Even inside, the levels are laid out so that if an enemy were to occupy the upper levels, the lower levels could be isolated and kept secure. 

Derinkuyu is a secret underground fortress where a whole population could take shelter in troubled times, which this region experienced regularly.

The Troubled History Of Anatolia

The earliest known inhabitants of this region were the Hattians and Hurrians, two indigenous people of Anatolia. However, in the 18th century BC, the Hittites, another people from Anatolia, conquered the Hattians and Hurrians and established an empire in this region. 

That empire collapsed around the 12th century BC, and this region of Anatolia was occupied first by the Phrygians from the Balkans and then by the Assyrian Empire.

During the following centuries, this area was invaded by the Persian Achaemenid Empire, the forces of the Macedonian king Alexander the Great and the Roman Republic. 

There was rarely a time when this region wasn’t under attack, and these culminated in the most devastating of all, an invasion by the forces of the Turco-Mongol leader known as Tamerlane.

Artwork depicting the various levels within the underground city. Image by Yassir999.

Historians now believe that his armies may have killed around 17 million people, equivalent to over 5% of the total population of planet Earth at the time. 

In the 15th century, Anatolia became part of the growing Ottoman Empire, but even that didn’t bring peace.

There was continuing friction between the Ottoman conquerors and the Greek and Armenian people in Anatolia, which resulted in a series of massacres during World War One that saw most Greeks and Armenians expelled or killed.

There can be few regions of the world that have a history of violence equal to that of Anatolia.

Who Built The Underground City?

Since this site was discovered, historians have been fascinated by the question of who built the underground city of Derinkuyu.

After much study, it now seems likely that this complex wasn’t built at one time or by a single person but gradually expanded over the course of centuries by different people.

The earliest artifacts found within the complex are Hittite, dating from the 18th—12th centuries BC.

At one time, this led to an assumption that the complex may have been built by these people, but more recently, it has been suggested that while the Hittites may have expanded Derinkuyu, it probably already existed when they first arrived in this region.

Likewise, the later Phrygians and the Assyrians also seem to have enlarged the complex. In the first century AD, Christians began to arrive in Anatolia, fleeing persecution in other areas.

They, too, built underground refuges, and it seems likely that they also used and possibly expanded the complex (what appears to be a Christian church exists on the lowest levels of Derinkuyu).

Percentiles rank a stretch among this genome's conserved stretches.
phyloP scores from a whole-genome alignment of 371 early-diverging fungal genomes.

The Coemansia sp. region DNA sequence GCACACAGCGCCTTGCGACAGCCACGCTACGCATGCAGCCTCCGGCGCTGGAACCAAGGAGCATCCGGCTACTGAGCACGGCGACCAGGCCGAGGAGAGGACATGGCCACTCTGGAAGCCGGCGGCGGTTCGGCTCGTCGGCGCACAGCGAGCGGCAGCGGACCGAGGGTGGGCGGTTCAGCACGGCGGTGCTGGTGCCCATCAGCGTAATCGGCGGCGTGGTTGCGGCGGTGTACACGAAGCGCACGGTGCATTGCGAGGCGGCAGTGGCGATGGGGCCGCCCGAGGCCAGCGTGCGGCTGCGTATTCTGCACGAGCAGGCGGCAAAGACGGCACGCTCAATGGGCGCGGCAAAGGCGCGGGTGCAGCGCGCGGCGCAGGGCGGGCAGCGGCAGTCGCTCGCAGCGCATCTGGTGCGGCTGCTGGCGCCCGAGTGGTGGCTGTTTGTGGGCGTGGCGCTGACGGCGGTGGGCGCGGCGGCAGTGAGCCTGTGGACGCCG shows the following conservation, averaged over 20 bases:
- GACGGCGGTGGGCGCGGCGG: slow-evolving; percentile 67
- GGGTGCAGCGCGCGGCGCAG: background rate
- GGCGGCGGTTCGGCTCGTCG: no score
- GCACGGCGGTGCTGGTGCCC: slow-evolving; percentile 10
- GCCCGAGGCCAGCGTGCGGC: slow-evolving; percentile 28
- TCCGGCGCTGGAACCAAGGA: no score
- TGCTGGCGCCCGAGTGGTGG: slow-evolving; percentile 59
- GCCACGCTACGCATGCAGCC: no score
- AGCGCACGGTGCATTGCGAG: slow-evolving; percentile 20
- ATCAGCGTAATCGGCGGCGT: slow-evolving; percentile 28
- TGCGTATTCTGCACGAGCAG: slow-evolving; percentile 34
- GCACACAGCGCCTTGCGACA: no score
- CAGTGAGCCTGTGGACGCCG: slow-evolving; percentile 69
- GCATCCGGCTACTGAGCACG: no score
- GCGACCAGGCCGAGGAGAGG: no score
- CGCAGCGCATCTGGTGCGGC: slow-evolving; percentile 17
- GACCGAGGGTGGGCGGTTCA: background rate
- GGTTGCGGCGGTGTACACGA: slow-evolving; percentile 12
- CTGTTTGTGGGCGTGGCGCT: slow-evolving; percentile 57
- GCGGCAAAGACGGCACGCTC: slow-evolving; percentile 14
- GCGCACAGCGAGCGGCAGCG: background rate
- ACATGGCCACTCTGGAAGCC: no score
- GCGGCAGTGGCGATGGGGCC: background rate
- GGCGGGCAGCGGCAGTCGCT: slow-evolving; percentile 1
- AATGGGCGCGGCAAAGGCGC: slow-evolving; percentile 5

Christians seem to have continued to use this as a place of refuge until the 20th-century expulsion of Greeks and Armenians from this area by the Ottoman Empire. In the 1920s, that event may have been the last time Derinkuyu was used as a refuge.

Another theory is that Derinkuyu is much older than these estimates suggest. During the Bronze Age, around 14,500 years ago, a comet struck the Earth, hurling debris into the atmosphere and changing the entire planet’s climate for several years.

It would have become significantly colder during this time (known as the Younger Dryas Event). It has been theorized that the people in this region may have responded by building an underground city to escape from the bitter cold.

An example of a room located within Derinkuyu. Photo by Nevit Dilmen.

All we can say with confidence is that the building of this underground city would have represented a massive engineering project for whoever undertook it. It must have been carved out of the rock using primitive hand tools.

It is incredibly well-built, and none of the tunnels or larger rooms in Derinkuyu have ever collapsed, a testament to sound design and careful engineering. 


Derinkuyu is genuinely astonishing. But one of the most surprising facts is that it isn’t unique! Tunnels extending over 9km underground link Derinkuyu with other large underground complexes.

Since its rediscovery in 1963, different, even larger underground complexes have been found under the soft rocks of Anatolia.

As recently as 2015, it was announced that a new, even larger, and more impressive underground complex had been discovered near Derinkuyu, in the Nevsehir region of Anatolia.

Historians estimate up to 200 underground cities in the region, though others may still be undiscovered.

Derinkuyu was opened to visitors for the first time in 1969 and was declared a UNESCO World Heritage Site soon after.

Today, you can visit around half of the underground city, though you’ll need an experienced guide if you want to avoid becoming lost in the vast labyrinth of caves and tunnels!